Explaining ubiquity to everyday people is like explaining water to a fish. It’s so often used that we don’t notice, and Google is the easiest example:
You can also “connect” to any website newsletter with your Gmail address.
Google is everywhere and widely used. Not because it’s essential, but because it makes everything easier. Once you’re connected:
- You can skip username and password fields
- You can recover your lost password
- You can instantly access any app from Google
What’s the Web3 wallet corollary?
- Skip logins and directly connect with the wallet
- Recover your lost Google account with your wallet
- Connect to any dApp from the same blockchain
Traditional platforms are trust-based. Even though there are terms of service, the user has to trust that the owners will follow them. But as administrators, people can hide information and change rules without notice.
Web3 platforms can be trustless when built on public blockchain layers. For example, Solana, Bitcoin, and Ethereum. Peer-to-peer trading is possible because:
- The blockchain is transparent
- Users hold assets on private wallets
- Users can agree on how to run their blockchain on DAOs
As for the limitations of trustless finance:
- If you lose your private keys, nobody can recover your wallet.
- DAOs benefit the whole, so there may be rules you disagree with.
The features of Web 3.0. have more applications beyond investing. It can apply to finance, entertainment, VR e-commerce, and any sector that can benefit from decentralized websites. But how can Web3 extend this far?
Four technologies in development make possible both its features and use cases:
Internet of Things (IoT)
IoT extends ubiquity ‘beyond the screen.’ This comes down to Augmented Reality (AR) and smart devices. And what makes IoT possible is Web3 blockchains.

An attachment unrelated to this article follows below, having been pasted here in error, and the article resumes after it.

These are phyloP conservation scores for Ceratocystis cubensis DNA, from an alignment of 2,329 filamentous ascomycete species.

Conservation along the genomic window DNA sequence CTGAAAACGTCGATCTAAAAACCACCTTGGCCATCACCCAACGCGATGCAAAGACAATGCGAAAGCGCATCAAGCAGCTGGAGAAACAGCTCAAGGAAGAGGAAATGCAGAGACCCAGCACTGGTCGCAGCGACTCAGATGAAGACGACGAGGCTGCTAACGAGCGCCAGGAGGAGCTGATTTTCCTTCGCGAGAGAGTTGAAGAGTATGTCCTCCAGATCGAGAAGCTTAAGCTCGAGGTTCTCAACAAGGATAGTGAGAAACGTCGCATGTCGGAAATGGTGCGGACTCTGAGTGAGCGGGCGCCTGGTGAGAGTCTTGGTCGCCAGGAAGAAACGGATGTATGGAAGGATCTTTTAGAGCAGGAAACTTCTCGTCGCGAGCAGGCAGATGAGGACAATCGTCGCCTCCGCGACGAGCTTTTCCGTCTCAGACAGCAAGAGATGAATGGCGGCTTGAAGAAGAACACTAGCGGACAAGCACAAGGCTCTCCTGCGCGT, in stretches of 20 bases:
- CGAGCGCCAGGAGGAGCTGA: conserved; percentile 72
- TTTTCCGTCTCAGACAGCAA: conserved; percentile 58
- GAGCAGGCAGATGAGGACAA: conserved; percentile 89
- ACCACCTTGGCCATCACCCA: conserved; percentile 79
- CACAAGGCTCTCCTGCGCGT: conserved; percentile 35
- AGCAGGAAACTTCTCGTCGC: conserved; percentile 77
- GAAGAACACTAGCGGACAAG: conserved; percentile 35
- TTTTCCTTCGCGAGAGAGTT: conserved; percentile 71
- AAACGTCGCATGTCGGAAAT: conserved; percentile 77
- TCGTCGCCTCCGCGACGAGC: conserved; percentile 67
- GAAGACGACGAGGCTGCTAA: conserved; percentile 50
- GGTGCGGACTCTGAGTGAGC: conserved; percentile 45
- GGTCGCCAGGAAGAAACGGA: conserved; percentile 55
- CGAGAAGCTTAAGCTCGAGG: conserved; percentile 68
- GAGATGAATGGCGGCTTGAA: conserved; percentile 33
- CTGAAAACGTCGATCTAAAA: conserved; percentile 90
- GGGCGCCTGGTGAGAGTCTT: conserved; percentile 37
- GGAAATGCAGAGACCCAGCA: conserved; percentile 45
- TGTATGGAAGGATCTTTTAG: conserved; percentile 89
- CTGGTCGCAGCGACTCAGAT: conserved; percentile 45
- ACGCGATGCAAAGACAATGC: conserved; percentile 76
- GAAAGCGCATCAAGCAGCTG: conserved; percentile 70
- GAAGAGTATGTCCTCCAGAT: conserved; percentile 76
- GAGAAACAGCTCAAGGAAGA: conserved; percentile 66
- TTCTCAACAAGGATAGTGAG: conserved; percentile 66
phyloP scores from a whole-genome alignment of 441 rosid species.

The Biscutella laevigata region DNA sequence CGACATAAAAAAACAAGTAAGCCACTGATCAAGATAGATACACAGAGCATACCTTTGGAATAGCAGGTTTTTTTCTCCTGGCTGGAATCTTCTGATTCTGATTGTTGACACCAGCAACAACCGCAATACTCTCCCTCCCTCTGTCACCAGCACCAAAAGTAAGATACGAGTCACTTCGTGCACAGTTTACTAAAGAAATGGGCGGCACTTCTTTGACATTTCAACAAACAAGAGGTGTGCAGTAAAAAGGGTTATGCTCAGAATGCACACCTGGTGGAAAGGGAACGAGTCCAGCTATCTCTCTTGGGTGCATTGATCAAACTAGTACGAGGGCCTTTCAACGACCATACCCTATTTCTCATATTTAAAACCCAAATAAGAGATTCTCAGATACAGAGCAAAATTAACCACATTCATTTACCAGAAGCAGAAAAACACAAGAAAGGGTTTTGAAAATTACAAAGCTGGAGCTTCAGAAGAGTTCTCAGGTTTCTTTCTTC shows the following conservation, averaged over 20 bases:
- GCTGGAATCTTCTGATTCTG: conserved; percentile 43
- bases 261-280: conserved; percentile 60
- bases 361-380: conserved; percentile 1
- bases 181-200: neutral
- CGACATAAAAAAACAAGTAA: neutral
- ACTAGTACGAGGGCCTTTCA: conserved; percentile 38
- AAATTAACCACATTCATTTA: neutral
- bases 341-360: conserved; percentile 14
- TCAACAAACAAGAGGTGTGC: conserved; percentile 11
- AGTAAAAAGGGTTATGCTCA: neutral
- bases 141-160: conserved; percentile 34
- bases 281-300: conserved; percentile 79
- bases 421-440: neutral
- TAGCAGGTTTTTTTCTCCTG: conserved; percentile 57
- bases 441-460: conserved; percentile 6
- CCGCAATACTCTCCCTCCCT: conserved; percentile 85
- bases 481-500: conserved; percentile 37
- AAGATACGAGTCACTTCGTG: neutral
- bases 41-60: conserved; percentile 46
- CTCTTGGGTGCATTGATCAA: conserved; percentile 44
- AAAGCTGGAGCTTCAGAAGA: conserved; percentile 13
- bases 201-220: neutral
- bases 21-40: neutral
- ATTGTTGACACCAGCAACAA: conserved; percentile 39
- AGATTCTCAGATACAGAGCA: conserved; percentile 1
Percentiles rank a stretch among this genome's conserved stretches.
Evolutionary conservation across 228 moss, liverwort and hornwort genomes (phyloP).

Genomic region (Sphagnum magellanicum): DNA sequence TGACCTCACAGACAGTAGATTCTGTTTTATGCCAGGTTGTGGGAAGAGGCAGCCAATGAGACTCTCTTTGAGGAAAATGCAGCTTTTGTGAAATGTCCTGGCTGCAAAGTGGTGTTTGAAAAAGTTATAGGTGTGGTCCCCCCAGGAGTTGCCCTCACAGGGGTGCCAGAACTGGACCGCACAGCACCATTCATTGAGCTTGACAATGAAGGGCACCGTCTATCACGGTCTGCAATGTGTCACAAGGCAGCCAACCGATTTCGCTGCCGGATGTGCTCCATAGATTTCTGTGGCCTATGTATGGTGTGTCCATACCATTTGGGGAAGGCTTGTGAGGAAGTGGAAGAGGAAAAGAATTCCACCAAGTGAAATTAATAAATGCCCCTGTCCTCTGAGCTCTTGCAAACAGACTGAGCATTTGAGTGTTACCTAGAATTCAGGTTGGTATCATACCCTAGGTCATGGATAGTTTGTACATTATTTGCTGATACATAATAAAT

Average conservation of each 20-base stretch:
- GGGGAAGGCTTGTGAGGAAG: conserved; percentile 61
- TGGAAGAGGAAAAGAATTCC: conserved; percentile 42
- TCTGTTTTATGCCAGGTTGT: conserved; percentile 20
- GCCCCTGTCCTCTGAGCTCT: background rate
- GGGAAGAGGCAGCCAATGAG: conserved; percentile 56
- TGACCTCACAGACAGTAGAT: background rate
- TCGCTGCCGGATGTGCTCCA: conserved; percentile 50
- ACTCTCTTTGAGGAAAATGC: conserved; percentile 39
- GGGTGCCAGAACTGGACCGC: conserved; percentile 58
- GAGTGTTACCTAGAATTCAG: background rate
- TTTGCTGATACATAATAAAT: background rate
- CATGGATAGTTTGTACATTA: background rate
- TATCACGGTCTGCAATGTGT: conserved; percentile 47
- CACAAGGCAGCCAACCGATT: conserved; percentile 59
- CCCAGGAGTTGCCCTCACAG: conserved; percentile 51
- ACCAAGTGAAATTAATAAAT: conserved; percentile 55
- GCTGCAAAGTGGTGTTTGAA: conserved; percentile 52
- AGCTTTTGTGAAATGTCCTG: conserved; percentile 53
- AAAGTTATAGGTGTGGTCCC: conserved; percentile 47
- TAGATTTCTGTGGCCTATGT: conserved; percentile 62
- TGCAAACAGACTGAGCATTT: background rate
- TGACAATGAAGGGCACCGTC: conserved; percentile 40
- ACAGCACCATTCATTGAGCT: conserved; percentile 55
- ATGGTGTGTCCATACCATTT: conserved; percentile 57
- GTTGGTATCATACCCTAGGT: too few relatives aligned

To demystify IoT, let’s reimagine the Google example. If Google implemented IoT, we may see things like:
e.g., AR for locals on Google Maps. As you walk on the street, your phone detects a nearby restaurant you may like. You get a notification alert with their daily special.
e.g., AR for ad space. Advertisers might pay for playing ads on virtual spaces like Maps. Or rent ad space on Times Square, which you can only see from your camera (like Pokémon Go).
e.g., Google devices. Fit watches, doorbells, speakers, cameras, thermostats. All controllable from your mobile account.
While Web2 added interaction, it wasn’t nearly as immersive as real-life interaction. Not only does Web3 improve immersion but allows interactions that wouldn’t be as easy physically:
e.g, Meet office coworkers for virtual presentations
e.g., Visit websites and games in 1st person without interfaces
e.g., Explore in real-time other cities miles away
e.g., Visit malls, hotels, or real estate without traveling yourself
Blockchain applied to 3D tech (VR and AR), creates this 3D Internet, also called Metaverse.
As the Internet becomes broader, it becomes harder to find what’s relevant to you. The semantic web would be a decentralized data network that updates in real-time to keep up with your preferences. But that’s not how our Web2 works:
Search engines show us either literal or popular pages, which may not be what you looked for. AIs can’t show relevant pages until they learn human language. The problems are:
- Our language changes faster than SERP updates
- Our data is locked by companies for security reasons
Because Web3 is trustless and open-source, this data becomes accessible and updates in real-time (like blockchains). Users get relevant page results and marketers get reliable organic traffic.
Web 3.0. comes down to hard-coded blockchain rules. But community consensus isn’t black or white. How do you create a trustless platform that benefits everyone while allowing flexibility?
That’s the role of Blockchain AI:
- Consensus algorithms to decide who makes what decision
- Smart contracts to run platforms without developer intervention
- Periodical updates. Users can suggest and vote for code improvements. Especially to remove bugs and unintended features.
Web2 platforms may have AI features, but not governance-wise. On Web3, users can both interact and manage the platform.
WEB 3.0. Real-World Applications
While Web 3.0. is more of a theory than reality, it’s already used in at least four ways:
Web3 Finance (DeFi) has become a $77B market since 2020. Some investors have gone bankless, as traditional finance doesn’t offer as many perks. For these reasons, decentralized finance is gaining popularity every year: